I’m Happy with My Current Vendor. Try Me Back in 6 Months.
We’ve all heard this one before…over and over and over again. Let’s face it, it’s not an easy one to overcome. And rule #1 in sales is “no pain, no sale.” In other words, if the customer has no dissatisfaction with their current situation and/or supplier(s), then it has no compelling reason to make a change and start using your service or product. It will stick with the supplier that has proven itself. After all, “If it’s not broken, why fix it?” The trick to getting new opportunities with new customers who give you this objection is getting the prospect to open up and share with you its dissatisfaction with its current provider. How do you do that?
First, we must be certain we are doing an effective job of disarming our prospects and making them feel comfortable in speaking with us. Ultimately, if our prospects don’t “let us into their world,” we will never learn about their business issues and thus be able to offer ideas and solutions to those business issues. If a prospect is afraid to make themselves vulnerable to you, then you have not effectively disarmed it. Think of the movie Good Will Hunting and how Robin Williams (the psychologist) had to make Matt Damon (patient) feel comfortable before he would open up and talk. For tips on how to do this, check out my white paper, Cold Calling Tips & Techniques. Now back to that objection. When I first got into sales and I started hearing the “I’m happy with my current vendor” objection, I use to always respond by asking, “If you could change one thing about your vendor, what would it be?” My hope was that the prospect would tell me something about its vendor that it was not happy with and thus give me an opening. But I almost always got a “nothing, our vendor is great” response. And in those rare occasions when the prospect did have something negative to say about their vendor, it always counter balanced it by saying, “But I don’t expect my vendor to be perfect,” or, “But that doesn’t mean I’m looking for a new vendor.” In the end, I never got through the objection. Until one day, and by accident I finally broke through. Here is what happened:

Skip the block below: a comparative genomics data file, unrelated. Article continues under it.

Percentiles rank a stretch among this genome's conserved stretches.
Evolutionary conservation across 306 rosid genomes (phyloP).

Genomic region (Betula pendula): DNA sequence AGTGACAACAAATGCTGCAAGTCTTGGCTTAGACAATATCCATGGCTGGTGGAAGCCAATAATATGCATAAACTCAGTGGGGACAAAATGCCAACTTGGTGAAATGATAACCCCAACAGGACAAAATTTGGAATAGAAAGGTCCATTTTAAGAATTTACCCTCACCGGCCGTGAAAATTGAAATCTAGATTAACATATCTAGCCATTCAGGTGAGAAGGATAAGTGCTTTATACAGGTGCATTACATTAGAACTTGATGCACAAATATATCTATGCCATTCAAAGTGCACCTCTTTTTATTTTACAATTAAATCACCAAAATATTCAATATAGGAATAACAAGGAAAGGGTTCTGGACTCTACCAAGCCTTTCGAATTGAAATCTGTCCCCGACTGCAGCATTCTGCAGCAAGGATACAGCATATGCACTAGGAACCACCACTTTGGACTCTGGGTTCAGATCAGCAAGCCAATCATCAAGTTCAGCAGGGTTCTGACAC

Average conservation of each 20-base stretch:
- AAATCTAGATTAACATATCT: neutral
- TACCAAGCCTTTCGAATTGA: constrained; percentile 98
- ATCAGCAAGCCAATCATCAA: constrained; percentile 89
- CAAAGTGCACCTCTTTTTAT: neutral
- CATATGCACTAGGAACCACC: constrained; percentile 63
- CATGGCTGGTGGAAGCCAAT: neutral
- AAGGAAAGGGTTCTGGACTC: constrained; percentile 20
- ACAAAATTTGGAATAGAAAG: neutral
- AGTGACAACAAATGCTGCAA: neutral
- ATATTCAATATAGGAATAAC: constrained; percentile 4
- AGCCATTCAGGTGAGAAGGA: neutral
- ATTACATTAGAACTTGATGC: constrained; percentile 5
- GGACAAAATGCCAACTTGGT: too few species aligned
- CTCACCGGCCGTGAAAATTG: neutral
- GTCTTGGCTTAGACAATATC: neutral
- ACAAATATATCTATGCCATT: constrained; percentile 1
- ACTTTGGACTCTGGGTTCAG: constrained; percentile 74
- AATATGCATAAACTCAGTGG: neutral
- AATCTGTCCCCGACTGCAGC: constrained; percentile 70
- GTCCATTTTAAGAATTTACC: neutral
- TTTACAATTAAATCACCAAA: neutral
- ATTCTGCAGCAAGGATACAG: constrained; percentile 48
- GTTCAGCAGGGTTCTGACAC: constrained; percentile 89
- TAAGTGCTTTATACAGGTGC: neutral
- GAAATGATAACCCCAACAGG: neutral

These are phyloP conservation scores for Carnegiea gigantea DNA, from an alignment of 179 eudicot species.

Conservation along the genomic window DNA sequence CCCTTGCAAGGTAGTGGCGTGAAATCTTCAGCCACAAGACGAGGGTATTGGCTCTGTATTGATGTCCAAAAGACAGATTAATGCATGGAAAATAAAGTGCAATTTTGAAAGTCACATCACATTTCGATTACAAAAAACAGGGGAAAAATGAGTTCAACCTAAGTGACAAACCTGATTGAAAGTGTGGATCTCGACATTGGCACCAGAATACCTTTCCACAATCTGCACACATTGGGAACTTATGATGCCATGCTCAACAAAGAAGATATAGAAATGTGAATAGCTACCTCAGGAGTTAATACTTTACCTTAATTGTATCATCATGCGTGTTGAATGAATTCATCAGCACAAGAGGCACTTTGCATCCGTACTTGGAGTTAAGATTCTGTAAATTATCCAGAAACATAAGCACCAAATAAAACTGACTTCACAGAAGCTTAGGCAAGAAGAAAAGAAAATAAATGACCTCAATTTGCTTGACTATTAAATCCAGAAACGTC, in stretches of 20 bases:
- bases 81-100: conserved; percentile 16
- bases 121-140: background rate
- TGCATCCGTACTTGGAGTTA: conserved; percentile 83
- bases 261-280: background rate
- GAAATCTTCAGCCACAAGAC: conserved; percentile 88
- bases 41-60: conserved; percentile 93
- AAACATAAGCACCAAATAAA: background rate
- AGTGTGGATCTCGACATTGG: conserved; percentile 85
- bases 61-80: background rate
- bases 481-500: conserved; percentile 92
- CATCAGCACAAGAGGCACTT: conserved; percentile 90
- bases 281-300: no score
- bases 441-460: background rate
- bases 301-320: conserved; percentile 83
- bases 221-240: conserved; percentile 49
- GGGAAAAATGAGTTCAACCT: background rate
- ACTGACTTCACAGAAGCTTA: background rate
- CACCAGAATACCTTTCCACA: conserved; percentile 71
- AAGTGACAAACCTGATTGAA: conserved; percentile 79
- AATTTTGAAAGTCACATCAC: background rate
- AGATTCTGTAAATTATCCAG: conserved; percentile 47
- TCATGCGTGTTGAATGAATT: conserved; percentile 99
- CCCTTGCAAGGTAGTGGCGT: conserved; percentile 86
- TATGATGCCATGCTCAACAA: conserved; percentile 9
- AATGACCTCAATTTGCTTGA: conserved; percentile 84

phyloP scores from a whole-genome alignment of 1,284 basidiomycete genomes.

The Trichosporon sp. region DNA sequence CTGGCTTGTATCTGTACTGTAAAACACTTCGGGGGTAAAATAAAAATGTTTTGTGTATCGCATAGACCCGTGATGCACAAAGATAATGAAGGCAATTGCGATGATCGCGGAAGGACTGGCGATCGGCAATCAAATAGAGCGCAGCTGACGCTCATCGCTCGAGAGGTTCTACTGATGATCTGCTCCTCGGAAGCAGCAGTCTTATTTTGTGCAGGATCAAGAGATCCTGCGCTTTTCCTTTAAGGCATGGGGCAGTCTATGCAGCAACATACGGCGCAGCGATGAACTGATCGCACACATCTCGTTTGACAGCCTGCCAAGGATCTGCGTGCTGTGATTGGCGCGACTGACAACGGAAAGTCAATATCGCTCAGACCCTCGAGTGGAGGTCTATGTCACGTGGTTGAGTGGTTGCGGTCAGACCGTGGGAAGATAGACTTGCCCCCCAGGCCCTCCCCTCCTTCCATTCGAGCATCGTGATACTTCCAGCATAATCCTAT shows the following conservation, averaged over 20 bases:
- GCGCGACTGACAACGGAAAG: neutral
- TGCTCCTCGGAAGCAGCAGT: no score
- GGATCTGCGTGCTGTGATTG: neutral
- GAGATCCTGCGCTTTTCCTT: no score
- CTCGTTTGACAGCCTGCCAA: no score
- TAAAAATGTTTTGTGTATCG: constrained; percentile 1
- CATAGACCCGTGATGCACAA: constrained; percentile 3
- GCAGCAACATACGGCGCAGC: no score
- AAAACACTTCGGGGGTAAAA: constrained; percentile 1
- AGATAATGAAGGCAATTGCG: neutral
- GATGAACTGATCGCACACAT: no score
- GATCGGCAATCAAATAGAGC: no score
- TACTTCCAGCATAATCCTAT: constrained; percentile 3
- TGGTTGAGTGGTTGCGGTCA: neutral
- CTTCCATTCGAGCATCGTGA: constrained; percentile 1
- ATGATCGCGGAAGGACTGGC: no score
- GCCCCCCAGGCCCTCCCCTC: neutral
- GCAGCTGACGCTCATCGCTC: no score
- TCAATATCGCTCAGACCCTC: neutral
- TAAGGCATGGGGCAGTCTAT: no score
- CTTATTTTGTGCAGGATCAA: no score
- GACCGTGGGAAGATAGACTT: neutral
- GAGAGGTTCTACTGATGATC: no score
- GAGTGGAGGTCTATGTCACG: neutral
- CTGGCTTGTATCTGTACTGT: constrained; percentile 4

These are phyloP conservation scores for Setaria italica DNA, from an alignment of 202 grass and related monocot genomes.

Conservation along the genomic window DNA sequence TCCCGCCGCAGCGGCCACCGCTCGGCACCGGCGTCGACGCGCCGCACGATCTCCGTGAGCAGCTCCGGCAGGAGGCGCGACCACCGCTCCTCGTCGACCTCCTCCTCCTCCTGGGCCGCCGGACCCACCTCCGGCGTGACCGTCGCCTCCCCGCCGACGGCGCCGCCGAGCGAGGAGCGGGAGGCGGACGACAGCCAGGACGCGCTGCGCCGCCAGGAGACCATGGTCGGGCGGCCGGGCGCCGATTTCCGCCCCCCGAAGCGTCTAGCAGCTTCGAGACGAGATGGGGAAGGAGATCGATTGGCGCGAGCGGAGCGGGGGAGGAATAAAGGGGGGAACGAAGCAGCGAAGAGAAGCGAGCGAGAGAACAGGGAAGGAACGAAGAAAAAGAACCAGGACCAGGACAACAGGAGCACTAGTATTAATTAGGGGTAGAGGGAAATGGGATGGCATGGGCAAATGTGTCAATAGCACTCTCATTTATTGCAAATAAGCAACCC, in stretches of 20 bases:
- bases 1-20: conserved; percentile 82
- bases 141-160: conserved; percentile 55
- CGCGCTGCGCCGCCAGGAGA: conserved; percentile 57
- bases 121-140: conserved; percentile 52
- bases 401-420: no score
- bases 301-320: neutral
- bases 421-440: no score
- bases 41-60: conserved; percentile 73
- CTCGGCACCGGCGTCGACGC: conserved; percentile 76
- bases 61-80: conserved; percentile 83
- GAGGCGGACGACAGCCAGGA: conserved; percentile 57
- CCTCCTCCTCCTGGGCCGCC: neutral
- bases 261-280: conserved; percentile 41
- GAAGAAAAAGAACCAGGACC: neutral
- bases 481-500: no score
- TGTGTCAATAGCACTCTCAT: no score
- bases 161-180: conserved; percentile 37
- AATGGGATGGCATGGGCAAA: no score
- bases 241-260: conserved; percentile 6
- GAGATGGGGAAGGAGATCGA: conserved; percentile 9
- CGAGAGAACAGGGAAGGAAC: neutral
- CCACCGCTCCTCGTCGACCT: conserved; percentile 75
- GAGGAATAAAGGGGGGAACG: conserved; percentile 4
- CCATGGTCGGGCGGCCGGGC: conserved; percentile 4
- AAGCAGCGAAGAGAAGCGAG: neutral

Client: “Dan, we’re happy with our current suppliers, but you’re more than welcome to stay in touch. Try me back in 6-9 months.”
Dan: “Thanks for the feedback, Mr. Customer. Despite how much I really want your business, I’m sincerely happy for you and your company and how well your vendor has performed. Let me ask you, what is their secret? It’s as if they are perfect.”
Client: Goes on to tell me about all these great things their vendor does and what they love about them. The client just goes on and on about how great his vendor his, what am I supposed to do? I have nothing to say in response because I am stuck. I don’t know how to respond. So we have a long uncomfortable pause that seems to last forever. While I’m thinking of how to respond, the customer finally speaks up (after a long pause) and says “You know Dan, I guess the one area that has been a concern is…”
First, I was relieved that the customer said something, because I had no idea where to take the conversation. He sort of let me off the hook because nothing was coming to mind. Second, and more importantly, he opened up the door for me to ask further clarifying and qualifying questions to understand this concern in further detail. We went ahead and had a conversation about that concern and how I thought I might be able to address it. Long story short, that prospect became a customer. So what is the lesson learned?
When a prospect gives you the “I’m happy with my current vendor” objection ask them the following question: “What do you like best about working with ABC Company?” No matter what they say in response, wait 7-10 seconds even if it seems like an eternity and becomes an uncomfortable moment of silence (which it will). See if the prospect offers up a negative comment or concern about their current supplier. Not always, but often, they will. And as my example above shows, a prospective typically will not share with you what they don’t like about their current supplier when you blatantly ask them. But you can pull it out of them if you are patient and tactful. Remember, the key to this is to shut your mouth and not say a word no matter how unnerving it is. Try it next time you hear the objection and see how the conversation goes. Once you get the prospect to share its point of dissatisfaction with its supplier, it is up to you to turn that “pain point” into a sales opportunity. Keep asking questions.
This Bullhorn Blog post was written by Dan Fisher of Menemsha Group.